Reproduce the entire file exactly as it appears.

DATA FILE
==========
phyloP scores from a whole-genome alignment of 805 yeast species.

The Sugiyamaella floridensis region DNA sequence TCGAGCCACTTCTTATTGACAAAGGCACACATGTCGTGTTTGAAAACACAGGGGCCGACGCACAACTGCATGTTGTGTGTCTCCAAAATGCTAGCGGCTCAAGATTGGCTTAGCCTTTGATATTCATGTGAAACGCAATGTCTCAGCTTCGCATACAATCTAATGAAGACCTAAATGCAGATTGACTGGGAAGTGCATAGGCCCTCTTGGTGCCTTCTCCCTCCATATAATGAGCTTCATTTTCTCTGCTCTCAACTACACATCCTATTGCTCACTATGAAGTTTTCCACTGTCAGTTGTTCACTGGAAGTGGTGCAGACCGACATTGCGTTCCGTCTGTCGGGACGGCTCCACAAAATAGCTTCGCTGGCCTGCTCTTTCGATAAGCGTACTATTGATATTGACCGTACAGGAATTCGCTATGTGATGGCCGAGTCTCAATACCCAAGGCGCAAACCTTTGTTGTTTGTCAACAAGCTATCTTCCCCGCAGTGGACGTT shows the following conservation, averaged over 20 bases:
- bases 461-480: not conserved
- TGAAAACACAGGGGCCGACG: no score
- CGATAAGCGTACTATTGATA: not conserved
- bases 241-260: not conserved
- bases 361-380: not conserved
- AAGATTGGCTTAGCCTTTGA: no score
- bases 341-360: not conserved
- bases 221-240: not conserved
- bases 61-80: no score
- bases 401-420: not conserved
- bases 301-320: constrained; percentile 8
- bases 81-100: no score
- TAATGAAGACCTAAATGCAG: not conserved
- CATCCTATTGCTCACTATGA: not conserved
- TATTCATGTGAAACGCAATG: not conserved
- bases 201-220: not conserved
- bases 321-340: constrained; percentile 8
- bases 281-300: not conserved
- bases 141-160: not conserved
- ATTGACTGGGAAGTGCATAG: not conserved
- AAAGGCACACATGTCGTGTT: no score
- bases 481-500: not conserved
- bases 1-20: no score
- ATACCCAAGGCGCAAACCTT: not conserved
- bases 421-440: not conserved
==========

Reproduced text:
phyloP scores from a whole-genome alignment of 805 yeast species.

The Sugiyamaella floridensis region DNA sequence TCGAGCCACTTCTTATTGACAAAGGCACACATGTCGTGTTTGAAAACACAGGGGCCGACGCACAACTGCATGTTGTGTGTCTCCAAAATGCTAGCGGCTCAAGATTGGCTTAGCCTTTGATATTCATGTGAAACGCAATGTCTCAGCTTCGCATACAATCTAATGAAGACCTAAATGCAGATTGACTGGGAAGTGCATAGGCCCTCTTGGTGCCTTCTCCCTCCATATAATGAGCTTCATTTTCTCTGCTCTCAACTACACATCCTATTGCTCACTATGAAGTTTTCCACTGTCAGTTGTTCACTGGAAGTGGTGCAGACCGACATTGCGTTCCGTCTGTCGGGACGGCTCCACAAAATAGCTTCGCTGGCCTGCTCTTTCGATAAGCGTACTATTGATATTGACCGTACAGGAATTCGCTATGTGATGGCCGAGTCTCAATACCCAAGGCGCAAACCTTTGTTGTTTGTCAACAAGCTATCTTCCCCGCAGTGGACGTT shows the following conservation, averaged over 20 bases:
- bases 461-480: not conserved
- TGAAAACACAGGGGCCGACG: no score
- CGATAAGCGTACTATTGATA: not conserved
- bases 241-260: not conserved
- bases 361-380: not conserved
- AAGATTGGCTTAGCCTTTGA: no score
- bases 341-360: not conserved
- bases 221-240: not conserved
- bases 61-80: no score
- bases 401-420: not conserved
- bases 301-320: constrained; percentile 8
- bases 81-100: no score
- TAATGAAGACCTAAATGCAG: not conserved
- CATCCTATTGCTCACTATGA: not conserved
- TATTCATGTGAAACGCAATG: not conserved
- bases 201-220: not conserved
- bases 321-340: constrained; percentile 8
- bases 281-300: not conserved
- bases 141-160: not conserved
- ATTGACTGGGAAGTGCATAG: not conserved
- AAAGGCACACATGTCGTGTT: no score
- bases 481-500: not conserved
- bases 1-20: no score
- ATACCCAAGGCGCAAACCTT: not conserved
- bases 421-440: not conserved